Sports & Fitness

Home Exercises You Can Still Do Before The Year Closes

Let’s kick it up for the last stretch of 2021!



When the new year starts, everyone is optimistic. This year, we’ll be more active, more present, more efficient. But with 2021 almost at its close, it’s hard to look back at the promises we made to ourselves in January. Nevertheless, there is still time. 


So for those that promised 2021 would be a physically active one—yes, even amidst the lockdown—this is your reminder that you can still get up and do something. Below, we’ve listed down some easy exercises to ease you into an active lifestyle beyond the usual yoga.


Hula Hooping


Who would have thought that a childhood past time would one day be considered a real exercise activity? While you might think that hula hooping doesn’t do much as it mostly requires you to stand still and swing your hips, there are actually several health benefits that the hula hoop provides—if it’s a weighted (read: not plastic) hoop that you’re using. 


For one thing, using the hula hoop for a home exercise is a form of aerobic exercise, which overall helps strengthen your hearts and lungs, improves your blood flow, lowers your risk of cardiovascular disease and improves your brain function. Hula hopping also burns calories (between 165 to 200 calories per 30 minutes!), reduces the fat around your waist and hips and increase core muscle mass.


Jump Roping


Using the jump rope might seem a little intimidating because of all those videos we see with quick steps and intense arm movements. But the thing is, you don’t have to be that skilled to reap the benefits of the jump rope.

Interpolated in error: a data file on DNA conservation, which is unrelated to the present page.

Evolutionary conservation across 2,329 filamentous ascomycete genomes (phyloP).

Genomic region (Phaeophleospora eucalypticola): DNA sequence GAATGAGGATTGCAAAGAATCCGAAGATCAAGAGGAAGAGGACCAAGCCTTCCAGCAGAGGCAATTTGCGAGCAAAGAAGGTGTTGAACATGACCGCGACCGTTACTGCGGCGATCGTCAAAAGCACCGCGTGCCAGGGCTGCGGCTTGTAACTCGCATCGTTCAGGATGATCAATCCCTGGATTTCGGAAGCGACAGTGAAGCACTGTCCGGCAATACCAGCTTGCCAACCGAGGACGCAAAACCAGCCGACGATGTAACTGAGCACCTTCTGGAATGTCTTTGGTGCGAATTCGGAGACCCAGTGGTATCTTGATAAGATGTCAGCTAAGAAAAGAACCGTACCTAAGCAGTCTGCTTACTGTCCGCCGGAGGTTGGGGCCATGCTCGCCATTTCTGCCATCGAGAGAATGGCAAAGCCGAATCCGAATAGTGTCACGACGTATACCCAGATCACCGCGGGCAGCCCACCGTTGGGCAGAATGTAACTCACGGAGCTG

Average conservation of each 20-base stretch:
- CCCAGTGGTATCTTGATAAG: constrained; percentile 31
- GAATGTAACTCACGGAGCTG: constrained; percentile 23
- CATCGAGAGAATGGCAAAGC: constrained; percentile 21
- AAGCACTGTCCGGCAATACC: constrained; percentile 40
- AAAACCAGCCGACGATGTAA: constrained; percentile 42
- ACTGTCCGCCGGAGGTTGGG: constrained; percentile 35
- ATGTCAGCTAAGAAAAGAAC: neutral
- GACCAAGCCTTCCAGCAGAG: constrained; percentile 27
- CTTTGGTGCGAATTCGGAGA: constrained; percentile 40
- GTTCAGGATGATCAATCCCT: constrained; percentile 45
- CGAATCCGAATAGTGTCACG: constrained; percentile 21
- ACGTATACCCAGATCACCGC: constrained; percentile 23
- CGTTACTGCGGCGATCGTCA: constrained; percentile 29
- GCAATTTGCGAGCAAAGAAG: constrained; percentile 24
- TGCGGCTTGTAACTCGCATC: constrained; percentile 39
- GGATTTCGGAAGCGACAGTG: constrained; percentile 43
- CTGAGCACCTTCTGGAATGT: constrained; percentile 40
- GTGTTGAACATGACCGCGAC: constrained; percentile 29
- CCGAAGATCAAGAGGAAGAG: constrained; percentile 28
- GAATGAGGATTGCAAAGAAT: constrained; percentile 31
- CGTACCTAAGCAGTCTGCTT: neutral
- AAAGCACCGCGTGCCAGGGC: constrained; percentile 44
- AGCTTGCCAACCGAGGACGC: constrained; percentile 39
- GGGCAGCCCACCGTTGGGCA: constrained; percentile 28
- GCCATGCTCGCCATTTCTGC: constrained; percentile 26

Even as you’re just starting out, jumping rope acts as an effective and efficient cardio option. It also provides total-body strengthening, increases agility and even boosts bone density. Not to mention, it improves body coordination and helps enhance your balance, too.


Dancing

Don’t be so quick to judge or turn your shoulder on dancing. Yes, we’ve all seen the videos those professional videos, but we’re not trying to make you a performer here—we’re just trying to get you to move. 


Even slow dance moves improve the condition of your heart and lungs, increases muscle strength, endurance and motor fitness, improves balance and reduces the risk of osteoporosis. 



There are so many options and videos to follow out there—you just need one that suits you! Consider the time you can put into the exercise, the space you have at your home and the equipment you have on hand (or can easily get on hand).


Author Adie Pieraz

Art Matthew Fetalver

How does this make you feel?

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